Hedge funds may see regulation revived: investor

Date: Wednesday, April 11, 2007
Author: Svea Herbst-Bayliss, Reuters

NEW YORK (Reuters) - Just as hedge funds think they have escaped the tightening of loose current regulation, one large investor expects them to face fresh regulatory pressure after the Bush administration leaves office.

"If the next U.S. president has a more populist view, then hedge funds will be under attack," said Phillip Maisano, who invests roughly $5 billion in hedge funds as head of alternative investments at Mellon Asset Management, at the Reuters Hedge Funds and Private Equity on Tuesday.

The Bush administration this year rejected proposals that would give the U.S. government the right to review hedge funds, and last year a federal court threw out a rule that would have authorized the Securities and Exchange Commission to register hedge funds.

Hedge funds celebrated those decisions, but Maisano cautioned the world's estimated 9,000 funds against thinking they are out of U.S. regulators' sights forever, especially now that more pension funds are putting average investors' money into these portfolios.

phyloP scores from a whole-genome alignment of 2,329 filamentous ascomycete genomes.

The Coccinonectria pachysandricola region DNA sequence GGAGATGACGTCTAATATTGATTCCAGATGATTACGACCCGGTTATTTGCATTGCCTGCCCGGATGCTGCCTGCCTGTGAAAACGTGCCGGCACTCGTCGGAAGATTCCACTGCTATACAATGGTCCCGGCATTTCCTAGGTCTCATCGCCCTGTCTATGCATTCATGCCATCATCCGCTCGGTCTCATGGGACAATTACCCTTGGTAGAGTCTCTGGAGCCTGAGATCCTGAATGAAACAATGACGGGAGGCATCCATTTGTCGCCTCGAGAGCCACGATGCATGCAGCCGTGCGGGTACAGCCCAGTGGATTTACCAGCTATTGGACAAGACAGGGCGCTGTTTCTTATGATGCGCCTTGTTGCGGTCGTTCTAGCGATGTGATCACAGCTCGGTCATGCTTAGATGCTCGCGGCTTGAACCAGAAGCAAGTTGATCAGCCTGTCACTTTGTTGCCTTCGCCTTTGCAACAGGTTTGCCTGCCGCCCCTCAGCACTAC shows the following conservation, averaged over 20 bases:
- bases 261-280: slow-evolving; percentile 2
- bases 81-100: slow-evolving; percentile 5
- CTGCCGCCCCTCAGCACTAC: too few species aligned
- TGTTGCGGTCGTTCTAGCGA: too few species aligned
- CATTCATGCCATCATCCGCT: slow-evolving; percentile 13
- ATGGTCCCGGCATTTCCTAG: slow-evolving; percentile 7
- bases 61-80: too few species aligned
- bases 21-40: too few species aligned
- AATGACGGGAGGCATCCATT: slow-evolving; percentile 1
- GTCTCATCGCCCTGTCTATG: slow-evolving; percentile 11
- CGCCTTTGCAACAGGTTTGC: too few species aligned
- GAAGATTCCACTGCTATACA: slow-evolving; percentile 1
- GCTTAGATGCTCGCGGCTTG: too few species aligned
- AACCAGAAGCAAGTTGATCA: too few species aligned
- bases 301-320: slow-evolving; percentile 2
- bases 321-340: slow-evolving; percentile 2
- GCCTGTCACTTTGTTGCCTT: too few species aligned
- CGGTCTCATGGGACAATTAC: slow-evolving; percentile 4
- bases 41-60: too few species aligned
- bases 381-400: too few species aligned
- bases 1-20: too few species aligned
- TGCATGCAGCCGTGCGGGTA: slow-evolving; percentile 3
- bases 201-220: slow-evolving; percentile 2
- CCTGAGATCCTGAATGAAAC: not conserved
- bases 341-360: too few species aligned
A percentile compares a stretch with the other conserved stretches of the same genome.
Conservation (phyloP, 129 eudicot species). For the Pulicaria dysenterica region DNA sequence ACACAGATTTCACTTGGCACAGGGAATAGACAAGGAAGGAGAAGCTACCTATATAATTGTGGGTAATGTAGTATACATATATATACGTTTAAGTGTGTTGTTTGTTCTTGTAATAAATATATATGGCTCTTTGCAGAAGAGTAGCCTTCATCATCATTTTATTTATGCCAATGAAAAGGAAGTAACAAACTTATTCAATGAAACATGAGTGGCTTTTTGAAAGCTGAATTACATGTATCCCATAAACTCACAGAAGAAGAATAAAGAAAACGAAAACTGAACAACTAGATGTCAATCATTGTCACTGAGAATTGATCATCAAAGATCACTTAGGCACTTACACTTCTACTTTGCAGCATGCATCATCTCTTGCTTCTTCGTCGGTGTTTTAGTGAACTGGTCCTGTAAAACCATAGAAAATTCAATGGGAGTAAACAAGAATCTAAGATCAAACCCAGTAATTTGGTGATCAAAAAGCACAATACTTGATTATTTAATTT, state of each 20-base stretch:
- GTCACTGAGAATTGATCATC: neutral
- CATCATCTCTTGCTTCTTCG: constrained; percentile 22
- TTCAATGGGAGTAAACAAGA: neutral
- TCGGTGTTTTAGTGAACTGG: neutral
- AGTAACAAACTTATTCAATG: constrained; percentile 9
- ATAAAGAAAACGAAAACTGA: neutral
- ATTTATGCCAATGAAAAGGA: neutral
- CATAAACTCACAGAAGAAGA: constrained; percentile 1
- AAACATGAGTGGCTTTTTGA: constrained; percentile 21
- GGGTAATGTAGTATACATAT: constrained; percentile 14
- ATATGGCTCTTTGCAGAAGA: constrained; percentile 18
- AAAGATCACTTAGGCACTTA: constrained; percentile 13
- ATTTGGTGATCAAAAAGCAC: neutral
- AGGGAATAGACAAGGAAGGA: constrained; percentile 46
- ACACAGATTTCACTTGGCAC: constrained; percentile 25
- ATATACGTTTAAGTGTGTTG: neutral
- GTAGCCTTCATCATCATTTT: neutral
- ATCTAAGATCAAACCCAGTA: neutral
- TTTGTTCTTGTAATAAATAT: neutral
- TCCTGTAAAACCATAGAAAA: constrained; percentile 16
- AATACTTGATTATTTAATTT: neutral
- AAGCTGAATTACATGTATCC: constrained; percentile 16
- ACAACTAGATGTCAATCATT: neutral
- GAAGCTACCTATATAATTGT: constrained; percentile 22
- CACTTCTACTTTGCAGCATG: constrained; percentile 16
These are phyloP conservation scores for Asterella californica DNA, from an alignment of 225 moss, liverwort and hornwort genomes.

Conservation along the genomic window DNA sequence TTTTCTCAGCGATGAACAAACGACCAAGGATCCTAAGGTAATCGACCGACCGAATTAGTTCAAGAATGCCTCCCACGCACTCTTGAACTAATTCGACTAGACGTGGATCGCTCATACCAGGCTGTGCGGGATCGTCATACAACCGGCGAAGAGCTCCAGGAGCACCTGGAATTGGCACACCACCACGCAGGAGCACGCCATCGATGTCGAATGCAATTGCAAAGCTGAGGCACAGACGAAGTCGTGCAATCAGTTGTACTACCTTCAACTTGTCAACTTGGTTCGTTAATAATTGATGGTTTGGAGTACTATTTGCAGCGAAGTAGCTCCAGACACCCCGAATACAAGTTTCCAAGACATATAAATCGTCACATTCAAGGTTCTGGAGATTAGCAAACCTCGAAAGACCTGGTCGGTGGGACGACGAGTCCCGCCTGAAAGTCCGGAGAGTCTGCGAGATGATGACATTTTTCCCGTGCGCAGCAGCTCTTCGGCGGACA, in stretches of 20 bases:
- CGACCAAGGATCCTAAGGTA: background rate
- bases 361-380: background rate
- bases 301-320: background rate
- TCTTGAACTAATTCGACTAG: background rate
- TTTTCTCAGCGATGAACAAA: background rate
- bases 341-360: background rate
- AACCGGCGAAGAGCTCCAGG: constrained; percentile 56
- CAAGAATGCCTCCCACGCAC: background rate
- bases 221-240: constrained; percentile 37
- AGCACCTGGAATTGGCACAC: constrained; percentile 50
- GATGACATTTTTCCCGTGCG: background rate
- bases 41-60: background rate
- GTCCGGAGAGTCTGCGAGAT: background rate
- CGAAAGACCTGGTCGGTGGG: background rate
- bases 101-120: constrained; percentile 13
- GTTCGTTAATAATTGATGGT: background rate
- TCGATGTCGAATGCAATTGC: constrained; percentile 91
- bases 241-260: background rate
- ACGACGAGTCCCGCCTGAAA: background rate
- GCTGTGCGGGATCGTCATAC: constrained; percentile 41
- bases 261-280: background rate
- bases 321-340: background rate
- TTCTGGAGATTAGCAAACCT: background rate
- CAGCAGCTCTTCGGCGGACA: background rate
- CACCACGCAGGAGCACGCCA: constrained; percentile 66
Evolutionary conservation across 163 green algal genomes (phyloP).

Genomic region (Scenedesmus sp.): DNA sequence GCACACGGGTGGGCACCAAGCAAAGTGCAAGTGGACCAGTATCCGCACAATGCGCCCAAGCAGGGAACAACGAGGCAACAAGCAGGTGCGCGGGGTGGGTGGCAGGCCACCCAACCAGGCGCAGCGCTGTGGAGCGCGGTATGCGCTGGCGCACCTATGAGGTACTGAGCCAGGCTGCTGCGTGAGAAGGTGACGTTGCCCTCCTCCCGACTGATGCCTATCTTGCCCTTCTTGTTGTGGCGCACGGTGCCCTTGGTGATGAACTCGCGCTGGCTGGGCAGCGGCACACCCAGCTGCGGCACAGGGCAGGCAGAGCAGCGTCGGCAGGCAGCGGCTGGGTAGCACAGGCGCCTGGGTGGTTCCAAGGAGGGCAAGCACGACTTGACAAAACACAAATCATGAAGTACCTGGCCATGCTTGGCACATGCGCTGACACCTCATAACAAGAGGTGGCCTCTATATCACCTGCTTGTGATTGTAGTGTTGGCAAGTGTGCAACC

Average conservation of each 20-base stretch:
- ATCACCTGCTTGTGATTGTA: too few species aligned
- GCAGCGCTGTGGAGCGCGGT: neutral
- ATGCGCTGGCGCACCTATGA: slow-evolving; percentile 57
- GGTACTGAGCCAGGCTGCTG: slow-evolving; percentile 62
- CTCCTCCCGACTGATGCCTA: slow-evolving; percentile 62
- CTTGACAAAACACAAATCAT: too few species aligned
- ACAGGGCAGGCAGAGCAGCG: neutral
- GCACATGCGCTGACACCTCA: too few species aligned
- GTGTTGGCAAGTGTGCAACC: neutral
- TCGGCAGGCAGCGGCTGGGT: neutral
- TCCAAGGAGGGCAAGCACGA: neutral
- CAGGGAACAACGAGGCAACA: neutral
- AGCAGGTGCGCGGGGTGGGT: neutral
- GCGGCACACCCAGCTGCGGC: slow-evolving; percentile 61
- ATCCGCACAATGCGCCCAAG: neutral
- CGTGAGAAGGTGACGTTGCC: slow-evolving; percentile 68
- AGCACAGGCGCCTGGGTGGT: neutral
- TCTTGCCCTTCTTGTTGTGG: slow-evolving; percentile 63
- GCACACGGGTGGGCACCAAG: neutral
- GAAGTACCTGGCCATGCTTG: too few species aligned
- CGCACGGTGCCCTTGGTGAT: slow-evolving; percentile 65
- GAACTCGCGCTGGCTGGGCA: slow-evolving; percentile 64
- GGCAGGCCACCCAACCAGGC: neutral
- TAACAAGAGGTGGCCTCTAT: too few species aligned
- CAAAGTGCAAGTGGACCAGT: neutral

"We are already thinking who's next after this administration leaves and what it will mean," he said.

He expects the rule that requires hedge funds of a certain size to register with the SEC to be revived in the coming years.

That rule, briefly in effect last year, allowed SEC investigators to audit hedge funds' books every year. The reviews, analysts argued, would help crack down on fraud in an industry where assets have doubled to more than $2 trillion in the last three years and some big frauds have made headlines.

Hedge fund managers' enormous salaries -- last year five managers took home $1 billion or more each -- is fanning some public outrage that could easily translate into more pressure to put these funds on a tighter leash, Maisano said.

"All that scrutiny is a little dangerous as it raising attention in Washington and may prompt investigations again," he said. He added that many managers' out-sized egos lead them to think they should be able to affect policy but could ultimately backfire on them.

Currently Rep. Barney Frank, a Massachusetts Democrat who heads the House Financial Services Committee, is scheduling hearings about the hedge fund industry.

At the first one held last month, seven panelists -- hedge fund managers, experts and lobbyists -- told lawmakers that new regulation would stifle innovation. But they accepted that better record keeping, even if mandated by lawmakers, may not cramp their style.

Maisano said the SEC will have a hard time keeping track of all the hedge funds as the agency faces its own budgetary strains, and he expected political pressure to build toward reviving the rule.

He also said he favors the SEC proposal to raise the amount of money investors need to be able to have to qualify to make hedge fund investments.